Breaking News
January 23, 2019 - Parents’ mental health problems associated with reactive attachment disorder in children
January 23, 2019 - Graphene Flagship project studies impact of graphene and related materials on our health
January 23, 2019 - The connection between the Pope and contraceptive pills
January 23, 2019 - Prior dengue infection could protect children from symptomatic Zika
January 23, 2019 - VISTA checkpoint implicated in pancreatic cancer immunotherapy resistance
January 23, 2019 - The Tiny Camera That Could Revolutionize Cardiovascular Surgery
January 23, 2019 - Peptide isolated from soil fungi has antitumor and antibacterial properties
January 23, 2019 - TGen identifies polio-like virus as potential cause of Acute Flaccid Myelitis outbreak
January 23, 2019 - Migrants and refugees do not bring disease and are at greater health risk themselves says WHO
January 23, 2019 - Examing the effects of menopause in workplace
January 23, 2019 - Enemy number 1 – Air pollution and climate change top of WHO agenda
January 23, 2019 - Two Positive Phase III studies of Tafenoquine for the Radical Cure of Plasmodium vivax Malaria Published in The New England Journal of Medicine
January 23, 2019 - World Trade Center responders at increased risk for head and neck cancers
January 23, 2019 - Low-sugar diet leads to significant improvement in nonalcoholic fatty liver disease in boys
January 23, 2019 - Chaos in bodily regulation can optimize our immune system, finds study
January 23, 2019 - Short, text-based exercises can increase happiness for adults recovering from substance use disorders
January 23, 2019 - Body size may have greater influence on women’s lifespan than men
January 23, 2019 - Groundbreaking tool helps visualize neuronal activity with near-infrared light
January 23, 2019 - Holocaust survivors with PTSD and their offspring exhibit more unhealthy behavior patterns
January 23, 2019 - Scientists discover new genetic mutations causing inherited deaf-blindness
January 23, 2019 - UC team designs new naloxone-dispensing smart device
January 23, 2019 - Torrent Pharmaceuticals Limited Issues Voluntary Nationwide Recall of Losartan Potassium Tablets, USP and Losartan Potassium and Hydrochlorothiazide Tablets, USP
January 23, 2019 - Brain activity shows development of visual sensitivity in autism
January 23, 2019 - Two hour gap between dinner and sleep is overrated says Japanese research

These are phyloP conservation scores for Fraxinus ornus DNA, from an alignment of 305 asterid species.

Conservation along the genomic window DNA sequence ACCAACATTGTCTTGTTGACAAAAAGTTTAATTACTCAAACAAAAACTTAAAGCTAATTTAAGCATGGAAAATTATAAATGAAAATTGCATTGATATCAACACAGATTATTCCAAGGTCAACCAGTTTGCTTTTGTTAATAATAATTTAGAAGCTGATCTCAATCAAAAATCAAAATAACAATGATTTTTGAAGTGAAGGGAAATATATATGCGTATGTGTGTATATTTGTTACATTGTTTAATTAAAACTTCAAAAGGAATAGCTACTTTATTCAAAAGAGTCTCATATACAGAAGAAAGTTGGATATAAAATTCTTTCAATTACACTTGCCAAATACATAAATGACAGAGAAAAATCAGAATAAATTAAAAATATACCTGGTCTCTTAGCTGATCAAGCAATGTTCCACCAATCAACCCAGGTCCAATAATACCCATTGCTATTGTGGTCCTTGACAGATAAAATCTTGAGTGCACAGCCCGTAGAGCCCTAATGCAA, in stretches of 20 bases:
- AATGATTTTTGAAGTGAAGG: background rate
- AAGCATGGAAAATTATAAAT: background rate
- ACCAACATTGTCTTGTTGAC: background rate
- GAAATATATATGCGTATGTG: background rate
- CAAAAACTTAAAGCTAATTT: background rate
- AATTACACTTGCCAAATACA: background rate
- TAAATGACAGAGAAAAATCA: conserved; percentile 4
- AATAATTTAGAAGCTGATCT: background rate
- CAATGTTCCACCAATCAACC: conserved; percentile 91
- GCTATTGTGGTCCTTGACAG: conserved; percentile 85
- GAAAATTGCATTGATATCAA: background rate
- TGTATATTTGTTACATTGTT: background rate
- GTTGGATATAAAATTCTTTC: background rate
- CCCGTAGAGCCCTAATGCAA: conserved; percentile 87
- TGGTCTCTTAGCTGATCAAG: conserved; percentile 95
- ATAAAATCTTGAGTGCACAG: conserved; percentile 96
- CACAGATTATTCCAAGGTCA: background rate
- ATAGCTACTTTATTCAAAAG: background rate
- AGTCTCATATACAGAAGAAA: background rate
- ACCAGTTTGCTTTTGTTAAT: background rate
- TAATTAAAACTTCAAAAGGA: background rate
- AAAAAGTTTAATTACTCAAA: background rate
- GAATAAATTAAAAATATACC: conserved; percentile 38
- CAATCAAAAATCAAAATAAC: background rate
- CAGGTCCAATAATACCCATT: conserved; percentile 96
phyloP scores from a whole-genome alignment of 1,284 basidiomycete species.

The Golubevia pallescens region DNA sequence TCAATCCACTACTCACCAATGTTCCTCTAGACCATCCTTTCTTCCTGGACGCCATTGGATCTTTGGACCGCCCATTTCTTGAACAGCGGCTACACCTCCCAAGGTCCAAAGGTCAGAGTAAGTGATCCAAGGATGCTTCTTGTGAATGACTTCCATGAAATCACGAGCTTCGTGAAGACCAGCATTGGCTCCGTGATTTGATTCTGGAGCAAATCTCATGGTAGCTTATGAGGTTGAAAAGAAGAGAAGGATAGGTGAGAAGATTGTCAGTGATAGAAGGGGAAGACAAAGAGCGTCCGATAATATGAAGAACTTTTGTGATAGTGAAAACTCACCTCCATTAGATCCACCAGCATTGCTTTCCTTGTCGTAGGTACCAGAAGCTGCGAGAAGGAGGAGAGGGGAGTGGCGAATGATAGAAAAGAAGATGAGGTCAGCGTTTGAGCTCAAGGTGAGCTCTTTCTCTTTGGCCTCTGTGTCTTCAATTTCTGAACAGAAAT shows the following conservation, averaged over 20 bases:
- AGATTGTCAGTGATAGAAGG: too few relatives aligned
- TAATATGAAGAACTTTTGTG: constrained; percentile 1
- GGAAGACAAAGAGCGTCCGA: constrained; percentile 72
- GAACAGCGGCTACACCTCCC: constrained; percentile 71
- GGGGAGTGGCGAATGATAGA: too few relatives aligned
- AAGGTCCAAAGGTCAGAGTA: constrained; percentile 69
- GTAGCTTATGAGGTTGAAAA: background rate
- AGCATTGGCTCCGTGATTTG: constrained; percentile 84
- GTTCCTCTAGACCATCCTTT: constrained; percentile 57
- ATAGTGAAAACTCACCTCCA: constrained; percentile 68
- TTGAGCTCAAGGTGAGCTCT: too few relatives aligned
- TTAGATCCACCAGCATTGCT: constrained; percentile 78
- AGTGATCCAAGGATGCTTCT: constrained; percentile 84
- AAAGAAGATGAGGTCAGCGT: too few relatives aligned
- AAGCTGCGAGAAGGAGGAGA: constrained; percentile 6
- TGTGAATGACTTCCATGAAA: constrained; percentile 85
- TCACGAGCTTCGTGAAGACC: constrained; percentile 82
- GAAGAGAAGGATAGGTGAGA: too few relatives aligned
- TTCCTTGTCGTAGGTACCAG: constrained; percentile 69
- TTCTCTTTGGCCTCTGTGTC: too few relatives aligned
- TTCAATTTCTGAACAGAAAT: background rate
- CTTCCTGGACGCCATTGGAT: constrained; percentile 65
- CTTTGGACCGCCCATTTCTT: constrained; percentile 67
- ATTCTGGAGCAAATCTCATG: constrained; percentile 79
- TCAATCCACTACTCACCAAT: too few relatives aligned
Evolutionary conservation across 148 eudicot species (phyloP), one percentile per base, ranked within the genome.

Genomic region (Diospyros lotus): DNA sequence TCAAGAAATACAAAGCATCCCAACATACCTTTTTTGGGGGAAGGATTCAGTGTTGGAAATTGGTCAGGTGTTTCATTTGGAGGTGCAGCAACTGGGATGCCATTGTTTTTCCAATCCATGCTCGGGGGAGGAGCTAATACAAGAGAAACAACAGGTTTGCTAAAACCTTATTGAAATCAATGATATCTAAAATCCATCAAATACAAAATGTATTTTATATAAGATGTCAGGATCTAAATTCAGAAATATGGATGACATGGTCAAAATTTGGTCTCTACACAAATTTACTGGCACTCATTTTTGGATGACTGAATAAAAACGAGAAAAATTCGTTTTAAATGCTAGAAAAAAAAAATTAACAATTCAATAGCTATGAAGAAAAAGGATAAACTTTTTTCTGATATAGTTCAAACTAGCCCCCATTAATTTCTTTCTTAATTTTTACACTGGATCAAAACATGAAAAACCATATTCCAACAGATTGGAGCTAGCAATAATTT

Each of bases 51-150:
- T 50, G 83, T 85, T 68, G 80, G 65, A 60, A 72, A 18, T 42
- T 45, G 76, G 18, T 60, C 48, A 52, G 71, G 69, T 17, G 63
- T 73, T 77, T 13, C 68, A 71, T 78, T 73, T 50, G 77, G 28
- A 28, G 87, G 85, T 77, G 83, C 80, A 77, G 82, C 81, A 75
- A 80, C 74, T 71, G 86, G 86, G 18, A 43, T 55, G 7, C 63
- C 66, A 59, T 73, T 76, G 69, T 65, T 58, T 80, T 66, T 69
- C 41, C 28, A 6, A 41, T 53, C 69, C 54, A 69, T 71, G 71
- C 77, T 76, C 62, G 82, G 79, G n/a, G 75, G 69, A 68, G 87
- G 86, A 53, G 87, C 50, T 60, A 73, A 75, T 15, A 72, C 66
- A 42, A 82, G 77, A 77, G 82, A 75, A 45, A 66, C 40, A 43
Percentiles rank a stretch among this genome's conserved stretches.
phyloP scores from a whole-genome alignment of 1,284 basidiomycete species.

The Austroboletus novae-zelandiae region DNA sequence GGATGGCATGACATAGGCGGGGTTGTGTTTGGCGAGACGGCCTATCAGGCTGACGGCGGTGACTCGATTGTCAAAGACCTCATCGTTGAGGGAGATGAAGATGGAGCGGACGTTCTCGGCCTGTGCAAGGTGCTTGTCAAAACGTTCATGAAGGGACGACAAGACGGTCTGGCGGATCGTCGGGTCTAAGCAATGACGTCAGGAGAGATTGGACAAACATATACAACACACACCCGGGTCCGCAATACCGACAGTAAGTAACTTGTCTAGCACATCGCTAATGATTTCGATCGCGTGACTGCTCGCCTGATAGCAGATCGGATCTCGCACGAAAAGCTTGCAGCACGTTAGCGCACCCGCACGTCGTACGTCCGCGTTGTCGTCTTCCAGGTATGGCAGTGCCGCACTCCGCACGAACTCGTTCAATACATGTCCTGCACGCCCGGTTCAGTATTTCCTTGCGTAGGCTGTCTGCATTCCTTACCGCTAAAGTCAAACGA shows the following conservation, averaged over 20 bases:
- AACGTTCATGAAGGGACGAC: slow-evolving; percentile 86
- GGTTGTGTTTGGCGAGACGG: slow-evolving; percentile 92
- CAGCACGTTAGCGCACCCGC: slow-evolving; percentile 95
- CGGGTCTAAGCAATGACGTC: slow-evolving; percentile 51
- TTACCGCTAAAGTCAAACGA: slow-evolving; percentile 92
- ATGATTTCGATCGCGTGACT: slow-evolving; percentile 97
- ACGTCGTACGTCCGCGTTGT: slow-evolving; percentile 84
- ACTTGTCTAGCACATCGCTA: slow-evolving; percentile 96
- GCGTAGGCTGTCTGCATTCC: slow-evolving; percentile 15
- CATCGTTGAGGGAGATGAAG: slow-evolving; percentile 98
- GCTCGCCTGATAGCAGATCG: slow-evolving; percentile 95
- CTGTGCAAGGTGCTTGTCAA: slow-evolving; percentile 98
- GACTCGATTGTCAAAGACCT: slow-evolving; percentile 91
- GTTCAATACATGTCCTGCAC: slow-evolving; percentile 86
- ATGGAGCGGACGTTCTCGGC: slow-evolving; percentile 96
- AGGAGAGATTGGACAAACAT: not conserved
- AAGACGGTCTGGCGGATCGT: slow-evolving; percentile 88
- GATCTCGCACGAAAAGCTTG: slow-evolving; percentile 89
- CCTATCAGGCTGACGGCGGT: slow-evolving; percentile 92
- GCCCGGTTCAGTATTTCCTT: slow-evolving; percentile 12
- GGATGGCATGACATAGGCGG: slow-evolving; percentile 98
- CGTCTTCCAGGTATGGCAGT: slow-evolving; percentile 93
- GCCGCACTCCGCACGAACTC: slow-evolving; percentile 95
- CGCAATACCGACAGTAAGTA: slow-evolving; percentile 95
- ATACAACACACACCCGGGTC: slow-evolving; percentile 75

January 23, 2019 - Fear and embarrassment are causing smear test numbers to plummet
January 23, 2019 - Protein-secreting device implanted in epileptic rats reduces seizures, improves cognition
January 23, 2019 - Reintroduction project recovers current wild population of green turtle in Cayman Islands
January 23, 2019 - Cancer survivors face greater financial burden related to medical bills
January 23, 2019 - PSA screening reduces prostate cancer deaths by 30%
January 23, 2019 - LSTM receives grant to help improve health of people living in informal settlements
January 23, 2019 - Hemochromatosis Mutation Linked to Other Morbidity
January 23, 2019 - Why early diagnosis of autism should lead to early intervention
January 23, 2019 - Aspirin May Lower Stroke Risk in Women with History of Preeclampsia
January 23, 2019 - Exposure to certain chemicals may be linked to decrease in blood pressure during pregnancy
January 23, 2019 - Bowel cancer on the rise among younger Australians
January 23, 2019 - Scientists have reversed memory loss in a mouse model of Alzheimer’s
January 23, 2019 - Defective molecular master switch could lead to age-related macular degeneration
January 23, 2019 - Researchers identify how concussions may contribute to seizures
January 23, 2019 - Short interval between last meal of the day and bedtime may not affect blood glucose levels
January 23, 2019 - Still Too Many Highway Deaths Tied to Speeding
January 23, 2019 - Prenatal valproate exposure linked to increased ADHD risk
January 23, 2019 - Compound identified that may help treat heart failure
January 23, 2019 - Undiagnosed Asthma in Urban Adolescents May Be Common
January 23, 2019 - Study describes metabolism of intestinal microbiota in babies for the first time
January 22, 2019 - Study links concussions to development of epilepsy
January 22, 2019 - Specialist-led hospital bereavement service may help restrain legal action after difficult deaths
January 22, 2019 - Genetic study reveals possible new routes to treating osteoarthritis
January 22, 2019 - Blood test may detect early signs of lung-transplant rejection
January 22, 2019 - Blood marker could aid in early prediction of Alzheimer’s progression
January 22, 2019 - Orthodontic treatment does not guarantee future dental health
January 22, 2019 - Rutgers researchers discover cause of bone loss in people with joint replacements